Additionally, our Namika Reeded Collection and provincial Kingsley Collection include unique, intricate detailing for an alternative to conventional tapware and accessories, adding unique texture to every aspect of the home.
Bloomcore is strongly influenced by garden traits, making it no surprise that floral interiors are a prominent feature.
When selecting floral wallpaper, choose expansive designs to prevent the space from feeling overly crowded and play with shade.
“Dark floral [patterned] wallpapers, cushions, or even upholstery [...] set against a dark background [offers] a romantic, moody vibe,” says Interior Designer and CEO of Omni Home Ideas, Brad Smith.
Use smaller, floral prints sparingly on decor such as cushion covers or in the detailing of towels and plateware.
Nevertheless, even though the term may appear synonymous, bloomcore doesn't exclusively revolve around floral interiors.
“You can be inspired by botanicals, trees, leaves, berries, and all aspects of the natural world,” reminds Forrest.
Alternatively, if you’re after something more subtle, opt for artistic patterns that denote an organic shape over anything rigid or strict. You may also include gingham or straw elements as a charming reference to outdoor garden picnics.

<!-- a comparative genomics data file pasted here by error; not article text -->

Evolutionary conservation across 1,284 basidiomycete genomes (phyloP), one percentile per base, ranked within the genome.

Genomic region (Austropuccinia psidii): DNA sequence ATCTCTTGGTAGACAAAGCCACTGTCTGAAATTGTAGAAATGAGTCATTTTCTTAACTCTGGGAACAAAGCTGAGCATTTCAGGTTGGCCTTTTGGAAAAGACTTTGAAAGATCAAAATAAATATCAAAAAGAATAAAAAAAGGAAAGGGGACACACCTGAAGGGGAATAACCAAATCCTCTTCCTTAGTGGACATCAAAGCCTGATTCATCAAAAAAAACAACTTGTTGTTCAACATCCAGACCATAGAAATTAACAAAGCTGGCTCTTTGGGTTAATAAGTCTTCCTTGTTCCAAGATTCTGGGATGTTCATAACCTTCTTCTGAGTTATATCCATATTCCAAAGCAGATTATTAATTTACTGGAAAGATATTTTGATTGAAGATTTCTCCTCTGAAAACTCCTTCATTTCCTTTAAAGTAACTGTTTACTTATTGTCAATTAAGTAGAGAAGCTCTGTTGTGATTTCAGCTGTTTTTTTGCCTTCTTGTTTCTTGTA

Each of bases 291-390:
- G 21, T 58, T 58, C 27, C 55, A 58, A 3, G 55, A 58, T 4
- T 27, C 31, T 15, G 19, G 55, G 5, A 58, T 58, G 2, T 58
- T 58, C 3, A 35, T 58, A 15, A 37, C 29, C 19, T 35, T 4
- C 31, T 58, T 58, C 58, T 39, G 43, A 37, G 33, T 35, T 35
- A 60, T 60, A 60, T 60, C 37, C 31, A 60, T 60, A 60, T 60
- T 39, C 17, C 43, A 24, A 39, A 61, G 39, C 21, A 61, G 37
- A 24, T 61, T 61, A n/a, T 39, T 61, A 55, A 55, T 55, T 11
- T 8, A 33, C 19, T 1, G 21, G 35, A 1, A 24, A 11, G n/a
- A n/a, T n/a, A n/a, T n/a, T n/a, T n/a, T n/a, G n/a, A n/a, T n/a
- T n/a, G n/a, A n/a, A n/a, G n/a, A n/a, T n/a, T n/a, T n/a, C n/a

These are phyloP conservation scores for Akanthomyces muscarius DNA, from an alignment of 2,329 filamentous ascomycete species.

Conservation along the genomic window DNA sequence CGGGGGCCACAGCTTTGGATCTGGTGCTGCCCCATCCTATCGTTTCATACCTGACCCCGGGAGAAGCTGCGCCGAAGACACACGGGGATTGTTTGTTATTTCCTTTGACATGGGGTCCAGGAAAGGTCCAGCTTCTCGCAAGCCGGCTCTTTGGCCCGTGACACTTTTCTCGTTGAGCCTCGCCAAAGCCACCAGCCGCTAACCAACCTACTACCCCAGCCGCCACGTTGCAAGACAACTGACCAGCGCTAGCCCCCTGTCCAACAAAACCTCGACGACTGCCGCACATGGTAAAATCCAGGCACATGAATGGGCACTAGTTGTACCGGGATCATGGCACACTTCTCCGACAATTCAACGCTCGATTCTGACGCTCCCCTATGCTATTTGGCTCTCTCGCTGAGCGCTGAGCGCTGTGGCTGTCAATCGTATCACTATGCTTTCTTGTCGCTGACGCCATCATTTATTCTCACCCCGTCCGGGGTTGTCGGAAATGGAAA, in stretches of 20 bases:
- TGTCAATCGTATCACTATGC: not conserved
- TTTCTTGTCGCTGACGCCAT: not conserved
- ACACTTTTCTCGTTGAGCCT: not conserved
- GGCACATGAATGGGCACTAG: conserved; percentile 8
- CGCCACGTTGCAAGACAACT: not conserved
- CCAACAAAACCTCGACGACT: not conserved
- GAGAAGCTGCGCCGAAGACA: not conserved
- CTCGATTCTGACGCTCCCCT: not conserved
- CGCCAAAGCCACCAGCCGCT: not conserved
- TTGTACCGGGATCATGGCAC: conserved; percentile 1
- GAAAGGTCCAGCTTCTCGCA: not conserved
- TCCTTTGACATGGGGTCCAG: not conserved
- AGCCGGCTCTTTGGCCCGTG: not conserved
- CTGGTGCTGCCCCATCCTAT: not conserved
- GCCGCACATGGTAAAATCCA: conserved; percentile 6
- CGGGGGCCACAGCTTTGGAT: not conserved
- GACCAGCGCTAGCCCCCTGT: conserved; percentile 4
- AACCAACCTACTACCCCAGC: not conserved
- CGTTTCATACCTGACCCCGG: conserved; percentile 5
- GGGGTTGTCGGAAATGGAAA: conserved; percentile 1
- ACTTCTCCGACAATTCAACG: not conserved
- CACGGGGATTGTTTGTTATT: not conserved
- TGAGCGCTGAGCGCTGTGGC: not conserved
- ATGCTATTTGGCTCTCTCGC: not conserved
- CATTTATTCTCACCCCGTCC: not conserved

The essence of a bloomcore kitchen lies in the placement of everyday household things. For example, place fresh fruit in a large homemade pottery bowl or exhibit an array of chopping boards in the kitchen rather than storing them away.
If you have open shelving in bathrooms or laundries, arrange items in coordinating containers, interspersed among hanging plants and freshly cut flowers. These modest, uncomplicated decor elements contribute to the lived-in, cosy charm essential to the bloomcore aesthetic.
Additionally, “scour thrift stores and antique markets for unique vintage pieces,” says Fajar Muzammil, Digital Marketing Associate for Persimmon Design. “Old wooden furniture, brass accents, or ornate mirrors [all] work well.”